3

Trampoline 

2

10

6

1

Tarp     .

1

10

1

1

Apple Watch

6

1

7

5

Stereo Amplifier

2

3

10

4

Toaster

4

3

4

2

Toothpaste

1

1

1

1


I then plotted this data with a four dimensional bubble chart where Taste is displayed on the X axis, Scale on the Y axis, Cost as bubble size and Unfamiliarity as bubble color (less familiar products have higher scores and skew toward green).

AR shopping experience

In Quadrant I (upper right) are the products having the strongest relationship to taste and scale. Virtual product previews should perform well for these products regardless of their relationship to cost and familiarity. Wall art is the standout here because of the strong emotional connection people have to art making its aesthetics a “10”. Because an art purchase is usually intended to fill a certain empty space, size (scale) is super important. Of course one can buy very expensive fine art, but art sold via e-commerce tends to be of the more affordable type leading to its bubble size being more moderate. Unfamiliarity is red (low) because we all understand art’s form factor quite well, even when the image itself is novel.


Quadrant II (upper left) contains the products with a strong scale factor where aesthetics are less critical. There’s little taste consideration for a trampoline purchase as it is bought solely for its functional purpose but its very large footprint is a critical decision factor. In this quadrant, cost and familiarity do come into play. Tarp was included to illustrate how its small bubble size (cost) and red color (unfamiliarity) likely disqualify it from virtual product preview inclusion.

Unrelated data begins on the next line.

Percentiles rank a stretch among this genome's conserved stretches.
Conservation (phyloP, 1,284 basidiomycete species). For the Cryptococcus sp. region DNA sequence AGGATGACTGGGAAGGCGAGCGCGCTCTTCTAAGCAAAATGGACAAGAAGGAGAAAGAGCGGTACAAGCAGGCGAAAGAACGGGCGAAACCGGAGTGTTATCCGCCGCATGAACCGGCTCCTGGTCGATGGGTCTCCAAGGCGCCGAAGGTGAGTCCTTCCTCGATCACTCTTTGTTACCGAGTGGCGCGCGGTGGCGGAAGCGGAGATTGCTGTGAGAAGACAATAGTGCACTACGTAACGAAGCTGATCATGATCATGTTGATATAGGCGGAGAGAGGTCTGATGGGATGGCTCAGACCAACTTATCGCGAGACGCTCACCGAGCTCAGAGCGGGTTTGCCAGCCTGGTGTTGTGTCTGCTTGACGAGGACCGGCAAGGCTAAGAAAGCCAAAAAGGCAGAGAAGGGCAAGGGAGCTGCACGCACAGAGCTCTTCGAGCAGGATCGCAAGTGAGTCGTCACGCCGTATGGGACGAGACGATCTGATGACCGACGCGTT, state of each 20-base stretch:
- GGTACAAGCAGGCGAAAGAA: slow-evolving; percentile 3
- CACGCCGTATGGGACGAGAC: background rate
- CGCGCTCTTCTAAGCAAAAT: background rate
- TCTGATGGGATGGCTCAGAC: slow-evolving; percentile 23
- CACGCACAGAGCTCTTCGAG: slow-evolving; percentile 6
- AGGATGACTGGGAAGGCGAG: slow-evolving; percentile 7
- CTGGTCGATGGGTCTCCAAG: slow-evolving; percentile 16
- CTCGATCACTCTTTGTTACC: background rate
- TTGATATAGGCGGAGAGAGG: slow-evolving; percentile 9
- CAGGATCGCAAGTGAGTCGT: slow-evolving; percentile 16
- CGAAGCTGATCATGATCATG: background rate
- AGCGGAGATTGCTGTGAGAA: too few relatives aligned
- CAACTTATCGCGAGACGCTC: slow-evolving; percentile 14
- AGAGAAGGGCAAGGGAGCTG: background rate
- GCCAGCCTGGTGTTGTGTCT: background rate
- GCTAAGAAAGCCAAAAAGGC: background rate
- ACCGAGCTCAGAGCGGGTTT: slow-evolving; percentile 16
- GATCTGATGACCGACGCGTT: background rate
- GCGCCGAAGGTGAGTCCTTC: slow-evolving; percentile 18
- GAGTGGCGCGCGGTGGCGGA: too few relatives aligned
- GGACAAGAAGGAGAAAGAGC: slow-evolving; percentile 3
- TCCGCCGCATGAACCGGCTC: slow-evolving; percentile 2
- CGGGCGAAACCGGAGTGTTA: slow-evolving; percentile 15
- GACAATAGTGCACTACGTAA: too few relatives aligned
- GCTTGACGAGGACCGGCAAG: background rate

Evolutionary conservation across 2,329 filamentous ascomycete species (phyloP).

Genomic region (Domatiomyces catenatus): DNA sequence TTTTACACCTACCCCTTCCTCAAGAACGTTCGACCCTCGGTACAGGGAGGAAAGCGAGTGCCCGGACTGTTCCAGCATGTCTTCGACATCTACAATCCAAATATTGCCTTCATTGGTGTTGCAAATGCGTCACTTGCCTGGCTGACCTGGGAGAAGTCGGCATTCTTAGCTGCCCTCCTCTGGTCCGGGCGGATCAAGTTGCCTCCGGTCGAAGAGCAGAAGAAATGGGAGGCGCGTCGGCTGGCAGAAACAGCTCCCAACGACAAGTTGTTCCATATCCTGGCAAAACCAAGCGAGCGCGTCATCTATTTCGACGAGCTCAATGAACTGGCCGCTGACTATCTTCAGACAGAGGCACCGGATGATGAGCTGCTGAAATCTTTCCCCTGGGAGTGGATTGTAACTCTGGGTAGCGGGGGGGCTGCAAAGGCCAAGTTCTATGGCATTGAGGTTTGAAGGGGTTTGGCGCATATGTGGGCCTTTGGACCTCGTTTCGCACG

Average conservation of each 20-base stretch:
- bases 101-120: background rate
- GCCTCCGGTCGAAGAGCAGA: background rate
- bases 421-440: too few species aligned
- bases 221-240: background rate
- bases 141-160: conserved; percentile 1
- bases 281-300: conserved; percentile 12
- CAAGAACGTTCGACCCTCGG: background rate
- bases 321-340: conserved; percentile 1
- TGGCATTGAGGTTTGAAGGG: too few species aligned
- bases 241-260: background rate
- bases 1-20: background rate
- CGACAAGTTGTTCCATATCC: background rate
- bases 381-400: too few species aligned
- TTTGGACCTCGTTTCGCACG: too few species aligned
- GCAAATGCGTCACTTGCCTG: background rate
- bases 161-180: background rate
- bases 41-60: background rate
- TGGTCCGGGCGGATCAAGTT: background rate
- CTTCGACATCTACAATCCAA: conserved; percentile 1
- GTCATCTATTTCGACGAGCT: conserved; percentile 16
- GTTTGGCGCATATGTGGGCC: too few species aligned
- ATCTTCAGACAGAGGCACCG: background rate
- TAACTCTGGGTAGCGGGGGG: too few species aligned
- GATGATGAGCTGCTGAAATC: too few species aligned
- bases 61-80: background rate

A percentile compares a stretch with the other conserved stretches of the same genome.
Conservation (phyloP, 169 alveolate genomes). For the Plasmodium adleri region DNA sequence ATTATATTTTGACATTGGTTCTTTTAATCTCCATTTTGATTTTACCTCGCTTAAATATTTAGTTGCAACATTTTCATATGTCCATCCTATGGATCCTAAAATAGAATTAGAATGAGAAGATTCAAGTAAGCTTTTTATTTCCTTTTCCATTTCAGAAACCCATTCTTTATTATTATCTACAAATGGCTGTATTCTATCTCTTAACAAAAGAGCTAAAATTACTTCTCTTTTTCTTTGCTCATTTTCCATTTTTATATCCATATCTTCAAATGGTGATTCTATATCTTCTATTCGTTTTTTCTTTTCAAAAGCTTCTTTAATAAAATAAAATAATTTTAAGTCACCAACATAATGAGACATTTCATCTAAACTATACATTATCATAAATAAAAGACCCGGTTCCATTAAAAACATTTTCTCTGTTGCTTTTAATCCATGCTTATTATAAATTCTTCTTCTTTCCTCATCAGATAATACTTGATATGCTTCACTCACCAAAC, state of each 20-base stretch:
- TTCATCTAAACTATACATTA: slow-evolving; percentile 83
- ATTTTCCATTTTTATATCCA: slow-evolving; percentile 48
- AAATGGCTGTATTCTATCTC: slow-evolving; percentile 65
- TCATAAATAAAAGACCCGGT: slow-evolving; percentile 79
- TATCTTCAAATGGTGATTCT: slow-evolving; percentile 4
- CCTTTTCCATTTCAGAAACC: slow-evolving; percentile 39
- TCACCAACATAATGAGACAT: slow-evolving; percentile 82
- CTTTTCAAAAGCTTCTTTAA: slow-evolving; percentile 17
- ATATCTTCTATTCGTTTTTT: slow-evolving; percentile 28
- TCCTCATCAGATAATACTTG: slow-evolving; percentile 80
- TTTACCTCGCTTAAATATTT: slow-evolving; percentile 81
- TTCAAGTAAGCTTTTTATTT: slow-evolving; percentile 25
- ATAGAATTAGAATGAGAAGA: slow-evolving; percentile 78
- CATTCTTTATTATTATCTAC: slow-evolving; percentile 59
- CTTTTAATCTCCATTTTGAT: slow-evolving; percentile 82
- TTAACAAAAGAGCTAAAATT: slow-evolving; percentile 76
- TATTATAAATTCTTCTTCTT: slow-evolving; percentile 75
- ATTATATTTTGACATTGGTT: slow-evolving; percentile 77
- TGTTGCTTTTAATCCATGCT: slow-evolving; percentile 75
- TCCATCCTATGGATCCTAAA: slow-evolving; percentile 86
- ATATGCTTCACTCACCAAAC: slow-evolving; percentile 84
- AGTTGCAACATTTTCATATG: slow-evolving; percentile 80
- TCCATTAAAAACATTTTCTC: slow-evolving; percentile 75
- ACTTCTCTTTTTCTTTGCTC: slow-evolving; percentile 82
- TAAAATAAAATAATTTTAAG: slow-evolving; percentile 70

Quadrant III (lower left) illustrates products that are poor candidates for virtual previews. The Stereo Amplifier is an example of an expensive product that is bought for its functionality with little consideration for aesthetics, scale and familiarity. 2D images should suffice to sell this product on an ecommerce site.


In Quadrant IV (lower right) we have products where scale is of low consideration but taste is a purchase decision factor. Products in this classification should take cost and familiarity into account to determine their fitness for virtual product previews. The engagement ring is expensive, but because its scale and form factor are well understood this is likely not a good candidate. The Apple watch may be less expensive and a bit less familiar (especially to first time buyers) but an augmented reality experience that just places virtual 3D models of this product on a surface is probably not very compelling. On Nvzn’s road map is “virtual try on” capability which will change the calculus for such products.


A merchant looking to improve conversion rates and product returns can use this guidance to assess the effectiveness of Nvzn’s virtual product previews for their wares. Our services can’t help sell everything, but those products that score high across these four primary factors should be a pretty good bet. Contact us to learn more or to get your project started.